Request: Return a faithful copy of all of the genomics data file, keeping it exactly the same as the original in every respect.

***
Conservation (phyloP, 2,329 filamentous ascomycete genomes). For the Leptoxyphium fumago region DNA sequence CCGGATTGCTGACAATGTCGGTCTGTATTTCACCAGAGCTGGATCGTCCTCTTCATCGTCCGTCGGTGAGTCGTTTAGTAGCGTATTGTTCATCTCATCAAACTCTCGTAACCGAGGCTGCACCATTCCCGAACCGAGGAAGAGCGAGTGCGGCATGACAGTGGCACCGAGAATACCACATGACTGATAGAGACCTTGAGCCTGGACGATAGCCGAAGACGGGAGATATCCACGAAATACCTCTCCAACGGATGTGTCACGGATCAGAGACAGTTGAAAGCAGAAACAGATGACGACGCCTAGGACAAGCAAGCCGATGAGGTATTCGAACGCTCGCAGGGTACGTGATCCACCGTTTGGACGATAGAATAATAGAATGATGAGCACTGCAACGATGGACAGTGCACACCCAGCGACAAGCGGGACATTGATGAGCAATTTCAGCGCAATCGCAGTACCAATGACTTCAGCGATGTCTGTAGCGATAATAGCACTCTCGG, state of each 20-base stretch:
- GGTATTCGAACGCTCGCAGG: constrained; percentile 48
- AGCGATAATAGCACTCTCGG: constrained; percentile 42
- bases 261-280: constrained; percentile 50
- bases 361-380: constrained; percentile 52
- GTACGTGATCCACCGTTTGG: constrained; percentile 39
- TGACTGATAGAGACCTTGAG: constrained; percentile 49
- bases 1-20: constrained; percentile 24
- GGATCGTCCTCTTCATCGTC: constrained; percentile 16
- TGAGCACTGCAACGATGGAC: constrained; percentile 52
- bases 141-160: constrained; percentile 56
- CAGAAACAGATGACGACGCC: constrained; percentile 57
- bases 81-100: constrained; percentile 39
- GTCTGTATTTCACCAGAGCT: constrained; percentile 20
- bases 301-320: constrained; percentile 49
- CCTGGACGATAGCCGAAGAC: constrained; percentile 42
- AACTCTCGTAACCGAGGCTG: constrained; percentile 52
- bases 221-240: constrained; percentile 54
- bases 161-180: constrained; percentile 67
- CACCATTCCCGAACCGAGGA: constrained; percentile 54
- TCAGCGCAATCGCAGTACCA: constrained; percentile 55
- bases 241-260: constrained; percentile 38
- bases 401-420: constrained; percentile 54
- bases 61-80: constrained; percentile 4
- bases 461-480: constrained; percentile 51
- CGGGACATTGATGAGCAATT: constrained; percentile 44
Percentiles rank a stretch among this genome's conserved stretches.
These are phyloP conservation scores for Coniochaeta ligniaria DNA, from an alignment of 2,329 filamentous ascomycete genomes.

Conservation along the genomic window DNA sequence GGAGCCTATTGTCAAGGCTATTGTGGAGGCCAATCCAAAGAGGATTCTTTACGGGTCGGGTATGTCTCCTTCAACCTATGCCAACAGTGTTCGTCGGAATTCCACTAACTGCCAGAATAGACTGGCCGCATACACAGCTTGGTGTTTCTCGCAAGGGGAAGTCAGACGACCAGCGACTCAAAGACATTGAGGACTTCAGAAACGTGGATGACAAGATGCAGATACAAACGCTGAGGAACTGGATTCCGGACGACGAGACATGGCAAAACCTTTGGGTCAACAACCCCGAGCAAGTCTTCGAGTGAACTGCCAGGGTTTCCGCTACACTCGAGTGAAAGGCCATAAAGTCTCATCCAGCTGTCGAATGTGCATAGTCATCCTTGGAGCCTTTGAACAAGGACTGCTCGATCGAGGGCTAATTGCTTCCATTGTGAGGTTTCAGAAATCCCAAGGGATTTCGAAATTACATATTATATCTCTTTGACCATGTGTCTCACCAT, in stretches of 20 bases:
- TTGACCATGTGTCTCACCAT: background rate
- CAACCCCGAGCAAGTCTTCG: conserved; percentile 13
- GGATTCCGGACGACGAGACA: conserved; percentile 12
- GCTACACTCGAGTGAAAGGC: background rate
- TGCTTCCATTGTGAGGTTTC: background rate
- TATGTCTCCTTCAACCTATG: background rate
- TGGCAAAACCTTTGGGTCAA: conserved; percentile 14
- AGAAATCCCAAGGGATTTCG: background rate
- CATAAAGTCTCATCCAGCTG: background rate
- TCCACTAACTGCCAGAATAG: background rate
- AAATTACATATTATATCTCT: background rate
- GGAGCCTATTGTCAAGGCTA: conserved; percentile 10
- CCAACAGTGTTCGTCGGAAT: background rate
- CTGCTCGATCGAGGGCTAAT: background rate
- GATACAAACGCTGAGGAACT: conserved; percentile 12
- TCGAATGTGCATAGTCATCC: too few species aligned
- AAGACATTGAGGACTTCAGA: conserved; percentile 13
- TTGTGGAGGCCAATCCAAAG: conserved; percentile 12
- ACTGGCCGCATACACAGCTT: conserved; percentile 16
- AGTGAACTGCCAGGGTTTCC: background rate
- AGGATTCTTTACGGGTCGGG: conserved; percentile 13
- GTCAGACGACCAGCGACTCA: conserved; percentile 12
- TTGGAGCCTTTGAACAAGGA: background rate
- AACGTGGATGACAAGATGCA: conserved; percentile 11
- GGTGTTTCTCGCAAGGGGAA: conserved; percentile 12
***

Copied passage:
Conservation (phyloP, 2,329 filamentous ascomycete genomes). For the Leptoxyphium fumago region DNA sequence CCGGATTGCTGACAATGTCGGTCTGTATTTCACCAGAGCTGGATCGTCCTCTTCATCGTCCGTCGGTGAGTCGTTTAGTAGCGTATTGTTCATCTCATCAAACTCTCGTAACCGAGGCTGCACCATTCCCGAACCGAGGAAGAGCGAGTGCGGCATGACAGTGGCACCGAGAATACCACATGACTGATAGAGACCTTGAGCCTGGACGATAGCCGAAGACGGGAGATATCCACGAAATACCTCTCCAACGGATGTGTCACGGATCAGAGACAGTTGAAAGCAGAAACAGATGACGACGCCTAGGACAAGCAAGCCGATGAGGTATTCGAACGCTCGCAGGGTACGTGATCCACCGTTTGGACGATAGAATAATAGAATGATGAGCACTGCAACGATGGACAGTGCACACCCAGCGACAAGCGGGACATTGATGAGCAATTTCAGCGCAATCGCAGTACCAATGACTTCAGCGATGTCTGTAGCGATAATAGCACTCTCGG, state of each 20-base stretch:
- GGTATTCGAACGCTCGCAGG: constrained; percentile 48
- AGCGATAATAGCACTCTCGG: constrained; percentile 42
- bases 261-280: constrained; percentile 50
- bases 361-380: constrained; percentile 52
- GTACGTGATCCACCGTTTGG: constrained; percentile 39
- TGACTGATAGAGACCTTGAG: constrained; percentile 49
- bases 1-20: constrained; percentile 24
- GGATCGTCCTCTTCATCGTC: constrained; percentile 16
- TGAGCACTGCAACGATGGAC: constrained; percentile 52
- bases 141-160: constrained; percentile 56
- CAGAAACAGATGACGACGCC: constrained; percentile 57
- bases 81-100: constrained; percentile 39
- GTCTGTATTTCACCAGAGCT: constrained; percentile 20
- bases 301-320: constrained; percentile 49
- CCTGGACGATAGCCGAAGAC: constrained; percentile 42
- AACTCTCGTAACCGAGGCTG: constrained; percentile 52
- bases 221-240: constrained; percentile 54
- bases 161-180: constrained; percentile 67
- CACCATTCCCGAACCGAGGA: constrained; percentile 54
- TCAGCGCAATCGCAGTACCA: constrained; percentile 55
- bases 241-260: constrained; percentile 38
- bases 401-420: constrained; percentile 54
- bases 61-80: constrained; percentile 4
- bases 461-480: constrained; percentile 51
- CGGGACATTGATGAGCAATT: constrained; percentile 44
Percentiles rank a stretch among this genome's conserved stretches.
These are phyloP conservation scores for Coniochaeta ligniaria DNA, from an alignment of 2,329 filamentous ascomycete genomes.

Conservation along the genomic window DNA sequence GGAGCCTATTGTCAAGGCTATTGTGGAGGCCAATCCAAAGAGGATTCTTTACGGGTCGGGTATGTCTCCTTCAACCTATGCCAACAGTGTTCGTCGGAATTCCACTAACTGCCAGAATAGACTGGCCGCATACACAGCTTGGTGTTTCTCGCAAGGGGAAGTCAGACGACCAGCGACTCAAAGACATTGAGGACTTCAGAAACGTGGATGACAAGATGCAGATACAAACGCTGAGGAACTGGATTCCGGACGACGAGACATGGCAAAACCTTTGGGTCAACAACCCCGAGCAAGTCTTCGAGTGAACTGCCAGGGTTTCCGCTACACTCGAGTGAAAGGCCATAAAGTCTCATCCAGCTGTCGAATGTGCATAGTCATCCTTGGAGCCTTTGAACAAGGACTGCTCGATCGAGGGCTAATTGCTTCCATTGTGAGGTTTCAGAAATCCCAAGGGATTTCGAAATTACATATTATATCTCTTTGACCATGTGTCTCACCAT, in stretches of 20 bases:
- TTGACCATGTGTCTCACCAT: background rate
- CAACCCCGAGCAAGTCTTCG: conserved; percentile 13
- GGATTCCGGACGACGAGACA: conserved; percentile 12
- GCTACACTCGAGTGAAAGGC: background rate
- TGCTTCCATTGTGAGGTTTC: background rate
- TATGTCTCCTTCAACCTATG: background rate
- TGGCAAAACCTTTGGGTCAA: conserved; percentile 14
- AGAAATCCCAAGGGATTTCG: background rate
- CATAAAGTCTCATCCAGCTG: background rate
- TCCACTAACTGCCAGAATAG: background rate
- AAATTACATATTATATCTCT: background rate
- GGAGCCTATTGTCAAGGCTA: conserved; percentile 10
- CCAACAGTGTTCGTCGGAAT: background rate
- CTGCTCGATCGAGGGCTAAT: background rate
- GATACAAACGCTGAGGAACT: conserved; percentile 12
- TCGAATGTGCATAGTCATCC: too few species aligned
- AAGACATTGAGGACTTCAGA: conserved; percentile 13
- TTGTGGAGGCCAATCCAAAG: conserved; percentile 12
- ACTGGCCGCATACACAGCTT: conserved; percentile 16
- AGTGAACTGCCAGGGTTTCC: background rate
- AGGATTCTTTACGGGTCGGG: conserved; percentile 13
- GTCAGACGACCAGCGACTCA: conserved; percentile 12
- TTGGAGCCTTTGAACAAGGA: background rate
- AACGTGGATGACAAGATGCA: conserved; percentile 11
- GGTGTTTCTCGCAAGGGGAA: conserved; percentile 12